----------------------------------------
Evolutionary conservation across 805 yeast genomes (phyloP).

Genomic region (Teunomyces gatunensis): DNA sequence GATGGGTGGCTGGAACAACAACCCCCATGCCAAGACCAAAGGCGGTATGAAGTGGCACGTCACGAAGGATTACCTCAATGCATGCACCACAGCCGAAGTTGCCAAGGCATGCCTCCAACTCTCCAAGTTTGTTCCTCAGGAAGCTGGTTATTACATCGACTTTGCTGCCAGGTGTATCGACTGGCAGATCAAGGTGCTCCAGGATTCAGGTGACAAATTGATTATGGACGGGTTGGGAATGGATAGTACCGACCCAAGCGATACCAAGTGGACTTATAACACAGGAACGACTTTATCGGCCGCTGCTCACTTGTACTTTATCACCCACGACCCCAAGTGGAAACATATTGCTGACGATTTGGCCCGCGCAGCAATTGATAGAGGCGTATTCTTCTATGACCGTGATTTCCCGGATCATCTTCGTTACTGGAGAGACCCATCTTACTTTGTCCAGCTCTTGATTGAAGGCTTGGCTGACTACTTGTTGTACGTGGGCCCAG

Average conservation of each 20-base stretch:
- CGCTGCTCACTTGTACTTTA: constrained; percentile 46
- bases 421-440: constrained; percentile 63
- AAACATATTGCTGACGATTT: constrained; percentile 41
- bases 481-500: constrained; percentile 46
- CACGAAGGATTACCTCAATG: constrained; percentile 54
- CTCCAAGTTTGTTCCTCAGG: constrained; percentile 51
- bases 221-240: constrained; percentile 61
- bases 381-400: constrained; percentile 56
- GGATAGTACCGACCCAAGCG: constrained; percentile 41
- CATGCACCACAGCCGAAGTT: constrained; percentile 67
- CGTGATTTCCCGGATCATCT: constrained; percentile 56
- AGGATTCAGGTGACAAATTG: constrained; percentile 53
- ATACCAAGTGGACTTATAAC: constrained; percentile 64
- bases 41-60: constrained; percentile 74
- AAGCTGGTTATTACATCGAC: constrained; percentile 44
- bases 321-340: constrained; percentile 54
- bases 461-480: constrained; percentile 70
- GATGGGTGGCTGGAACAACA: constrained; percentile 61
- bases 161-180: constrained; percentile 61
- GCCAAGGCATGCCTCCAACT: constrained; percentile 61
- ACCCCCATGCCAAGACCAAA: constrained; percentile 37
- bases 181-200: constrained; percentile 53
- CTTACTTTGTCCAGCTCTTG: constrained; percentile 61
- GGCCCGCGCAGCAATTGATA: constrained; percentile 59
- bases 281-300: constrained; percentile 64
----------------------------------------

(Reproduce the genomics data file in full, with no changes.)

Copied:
Evolutionary conservation across 805 yeast genomes (phyloP).

Genomic region (Teunomyces gatunensis): DNA sequence GATGGGTGGCTGGAACAACAACCCCCATGCCAAGACCAAAGGCGGTATGAAGTGGCACGTCACGAAGGATTACCTCAATGCATGCACCACAGCCGAAGTTGCCAAGGCATGCCTCCAACTCTCCAAGTTTGTTCCTCAGGAAGCTGGTTATTACATCGACTTTGCTGCCAGGTGTATCGACTGGCAGATCAAGGTGCTCCAGGATTCAGGTGACAAATTGATTATGGACGGGTTGGGAATGGATAGTACCGACCCAAGCGATACCAAGTGGACTTATAACACAGGAACGACTTTATCGGCCGCTGCTCACTTGTACTTTATCACCCACGACCCCAAGTGGAAACATATTGCTGACGATTTGGCCCGCGCAGCAATTGATAGAGGCGTATTCTTCTATGACCGTGATTTCCCGGATCATCTTCGTTACTGGAGAGACCCATCTTACTTTGTCCAGCTCTTGATTGAAGGCTTGGCTGACTACTTGTTGTACGTGGGCCCAG

Average conservation of each 20-base stretch:
- CGCTGCTCACTTGTACTTTA: constrained; percentile 46
- bases 421-440: constrained; percentile 63
- AAACATATTGCTGACGATTT: constrained; percentile 41
- bases 481-500: constrained; percentile 46
- CACGAAGGATTACCTCAATG: constrained; percentile 54
- CTCCAAGTTTGTTCCTCAGG: constrained; percentile 51
- bases 221-240: constrained; percentile 61
- bases 381-400: constrained; percentile 56
- GGATAGTACCGACCCAAGCG: constrained; percentile 41
- CATGCACCACAGCCGAAGTT: constrained; percentile 67
- CGTGATTTCCCGGATCATCT: constrained; percentile 56
- AGGATTCAGGTGACAAATTG: constrained; percentile 53
- ATACCAAGTGGACTTATAAC: constrained; percentile 64
- bases 41-60: constrained; percentile 74
- AAGCTGGTTATTACATCGAC: constrained; percentile 44
- bases 321-340: constrained; percentile 54
- bases 461-480: constrained; percentile 70
- GATGGGTGGCTGGAACAACA: constrained; percentile 61
- bases 161-180: constrained; percentile 61
- GCCAAGGCATGCCTCCAACT: constrained; percentile 61
- ACCCCCATGCCAAGACCAAA: constrained; percentile 37
- bases 181-200: constrained; percentile 53
- CTTACTTTGTCCAGCTCTTG: constrained; percentile 61
- GGCCCGCGCAGCAATTGATA: constrained; percentile 59
- bases 281-300: constrained; percentile 64